Experts near Mexico City have been excavating beneath an airport and were stunned to find a graveyard of mammoths. The researchers believe more than 60 mammoth remains were discovered in what they believe was a trap set by ancient humans.
The large beasts existed there around 15,000 years ago, according to the team, and the mammoths were killed by early human inhabitants of the Americas.
As more than 60 remains were discovered in what was once a muddy area, researchers from Mexico’s National Institute of Anthropology and History (INAH) believe ancient humans would have chased the mammoths into it.
By doing so, the mammoths would have become trapped creating easy pickings.
The remains of 15 humans were also discovered beneath the airport north of Mexico City.
A statement from the INAH said: “About the 15 human burials of the pre-Hispanic period also discovered, archaeologists point out that they belonged to farmers who were buried domestically, since some were accompanied by pots, bowls and clay figurines, like that of a dog.
“The field team, led by archaeologist Manzanilla López, theorizes that the Teotihuacan presence at the site was not very significant and that the continuity of the settlement occurs mainly towards the Epiclassic period (750 – 950 AD), according to the ceramic types of the complex called Coyotlatelco.”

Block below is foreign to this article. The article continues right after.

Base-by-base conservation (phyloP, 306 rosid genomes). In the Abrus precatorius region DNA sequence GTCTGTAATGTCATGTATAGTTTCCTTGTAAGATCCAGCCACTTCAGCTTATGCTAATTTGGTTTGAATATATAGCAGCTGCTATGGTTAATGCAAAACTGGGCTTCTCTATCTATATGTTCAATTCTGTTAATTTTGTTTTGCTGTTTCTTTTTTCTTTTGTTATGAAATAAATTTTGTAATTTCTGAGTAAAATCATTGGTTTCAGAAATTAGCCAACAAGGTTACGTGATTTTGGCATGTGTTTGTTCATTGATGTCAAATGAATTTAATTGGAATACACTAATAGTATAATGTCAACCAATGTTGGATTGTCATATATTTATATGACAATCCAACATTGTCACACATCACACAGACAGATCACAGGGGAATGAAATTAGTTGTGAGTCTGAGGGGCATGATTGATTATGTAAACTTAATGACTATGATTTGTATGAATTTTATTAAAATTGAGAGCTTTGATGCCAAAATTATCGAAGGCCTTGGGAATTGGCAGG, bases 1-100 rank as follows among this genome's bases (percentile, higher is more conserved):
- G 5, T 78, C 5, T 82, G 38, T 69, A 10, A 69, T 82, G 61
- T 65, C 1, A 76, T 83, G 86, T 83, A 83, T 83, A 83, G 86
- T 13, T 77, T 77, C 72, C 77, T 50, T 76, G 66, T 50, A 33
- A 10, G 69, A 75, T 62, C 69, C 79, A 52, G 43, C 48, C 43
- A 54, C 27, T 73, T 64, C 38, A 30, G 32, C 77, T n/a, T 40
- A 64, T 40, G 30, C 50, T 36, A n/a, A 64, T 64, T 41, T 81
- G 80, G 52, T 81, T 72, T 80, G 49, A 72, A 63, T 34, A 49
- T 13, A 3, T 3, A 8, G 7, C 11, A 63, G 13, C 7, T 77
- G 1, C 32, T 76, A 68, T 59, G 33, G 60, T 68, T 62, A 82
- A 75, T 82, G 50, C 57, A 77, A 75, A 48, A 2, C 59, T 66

South America is a hotspot for ancient large beasts.
Earlier this month, the fossilised remains of 22 elephant-sized sloths dating back to the Ice Age in Ecuador.
This is unlike their current incarnations who walk the Earth today.
Palaeontologist Jose Luis Roman-Carrion of the National Polytechnic University in Ecuador said: “The Tanque Loma site presents a rare accumulation of fossils that provides very relevant data.
“We now know that the Eremotherium lived in groups and had parental behaviour.”
The fossils were likely so well preserved because they had been coated in seeping asphalt.
The mammoth sloths were discovered alongside an ancient horse, a deer, an armadillo-like pampathere, and an elephant-like gomphothere.